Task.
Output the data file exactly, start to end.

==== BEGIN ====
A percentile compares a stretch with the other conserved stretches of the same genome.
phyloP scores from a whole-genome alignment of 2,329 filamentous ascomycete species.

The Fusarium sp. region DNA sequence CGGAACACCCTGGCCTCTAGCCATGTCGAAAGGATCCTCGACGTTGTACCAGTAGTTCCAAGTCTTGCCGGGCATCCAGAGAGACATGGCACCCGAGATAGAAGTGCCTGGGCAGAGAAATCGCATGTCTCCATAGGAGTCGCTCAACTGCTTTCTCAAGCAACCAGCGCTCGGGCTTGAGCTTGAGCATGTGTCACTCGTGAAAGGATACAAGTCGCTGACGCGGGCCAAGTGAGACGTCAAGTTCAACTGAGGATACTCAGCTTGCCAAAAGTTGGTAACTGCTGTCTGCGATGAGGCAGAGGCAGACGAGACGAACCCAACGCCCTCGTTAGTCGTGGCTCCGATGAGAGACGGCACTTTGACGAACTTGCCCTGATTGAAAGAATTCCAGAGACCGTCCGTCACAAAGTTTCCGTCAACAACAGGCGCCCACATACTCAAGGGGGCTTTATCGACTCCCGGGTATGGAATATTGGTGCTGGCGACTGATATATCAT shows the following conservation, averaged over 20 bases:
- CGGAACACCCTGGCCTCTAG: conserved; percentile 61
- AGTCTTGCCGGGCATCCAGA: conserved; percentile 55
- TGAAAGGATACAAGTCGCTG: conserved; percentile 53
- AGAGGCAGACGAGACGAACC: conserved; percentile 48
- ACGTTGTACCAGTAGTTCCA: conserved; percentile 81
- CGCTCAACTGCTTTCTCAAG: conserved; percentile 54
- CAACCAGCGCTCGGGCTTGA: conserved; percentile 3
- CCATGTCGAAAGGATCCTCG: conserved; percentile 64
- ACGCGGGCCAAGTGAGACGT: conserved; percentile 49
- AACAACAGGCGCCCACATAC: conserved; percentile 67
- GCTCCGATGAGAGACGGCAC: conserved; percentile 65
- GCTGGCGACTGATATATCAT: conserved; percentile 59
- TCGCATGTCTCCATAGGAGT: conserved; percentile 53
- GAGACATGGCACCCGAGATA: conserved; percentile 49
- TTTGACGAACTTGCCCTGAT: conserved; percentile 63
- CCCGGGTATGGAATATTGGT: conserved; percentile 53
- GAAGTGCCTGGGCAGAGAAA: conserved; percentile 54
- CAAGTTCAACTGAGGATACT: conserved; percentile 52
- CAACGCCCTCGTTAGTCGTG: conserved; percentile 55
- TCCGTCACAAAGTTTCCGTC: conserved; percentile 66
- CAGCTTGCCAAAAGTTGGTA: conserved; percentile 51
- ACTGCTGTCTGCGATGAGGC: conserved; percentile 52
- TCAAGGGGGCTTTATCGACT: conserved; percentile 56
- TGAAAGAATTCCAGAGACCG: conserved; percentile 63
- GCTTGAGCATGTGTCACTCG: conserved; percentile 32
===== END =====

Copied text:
A percentile compares a stretch with the other conserved stretches of the same genome.
phyloP scores from a whole-genome alignment of 2,329 filamentous ascomycete species.

The Fusarium sp. region DNA sequence CGGAACACCCTGGCCTCTAGCCATGTCGAAAGGATCCTCGACGTTGTACCAGTAGTTCCAAGTCTTGCCGGGCATCCAGAGAGACATGGCACCCGAGATAGAAGTGCCTGGGCAGAGAAATCGCATGTCTCCATAGGAGTCGCTCAACTGCTTTCTCAAGCAACCAGCGCTCGGGCTTGAGCTTGAGCATGTGTCACTCGTGAAAGGATACAAGTCGCTGACGCGGGCCAAGTGAGACGTCAAGTTCAACTGAGGATACTCAGCTTGCCAAAAGTTGGTAACTGCTGTCTGCGATGAGGCAGAGGCAGACGAGACGAACCCAACGCCCTCGTTAGTCGTGGCTCCGATGAGAGACGGCACTTTGACGAACTTGCCCTGATTGAAAGAATTCCAGAGACCGTCCGTCACAAAGTTTCCGTCAACAACAGGCGCCCACATACTCAAGGGGGCTTTATCGACTCCCGGGTATGGAATATTGGTGCTGGCGACTGATATATCAT shows the following conservation, averaged over 20 bases:
- CGGAACACCCTGGCCTCTAG: conserved; percentile 61
- AGTCTTGCCGGGCATCCAGA: conserved; percentile 55
- TGAAAGGATACAAGTCGCTG: conserved; percentile 53
- AGAGGCAGACGAGACGAACC: conserved; percentile 48
- ACGTTGTACCAGTAGTTCCA: conserved; percentile 81
- CGCTCAACTGCTTTCTCAAG: conserved; percentile 54
- CAACCAGCGCTCGGGCTTGA: conserved; percentile 3
- CCATGTCGAAAGGATCCTCG: conserved; percentile 64
- ACGCGGGCCAAGTGAGACGT: conserved; percentile 49
- AACAACAGGCGCCCACATAC: conserved; percentile 67
- GCTCCGATGAGAGACGGCAC: conserved; percentile 65
- GCTGGCGACTGATATATCAT: conserved; percentile 59
- TCGCATGTCTCCATAGGAGT: conserved; percentile 53
- GAGACATGGCACCCGAGATA: conserved; percentile 49
- TTTGACGAACTTGCCCTGAT: conserved; percentile 63
- CCCGGGTATGGAATATTGGT: conserved; percentile 53
- GAAGTGCCTGGGCAGAGAAA: conserved; percentile 54
- CAAGTTCAACTGAGGATACT: conserved; percentile 52
- CAACGCCCTCGTTAGTCGTG: conserved; percentile 55
- TCCGTCACAAAGTTTCCGTC: conserved; percentile 66
- CAGCTTGCCAAAAGTTGGTA: conserved; percentile 51
- ACTGCTGTCTGCGATGAGGC: conserved; percentile 52
- TCAAGGGGGCTTTATCGACT: conserved; percentile 56
- TGAAAGAATTCCAGAGACCG: conserved; percentile 63
- GCTTGAGCATGTGTCACTCG: conserved; percentile 32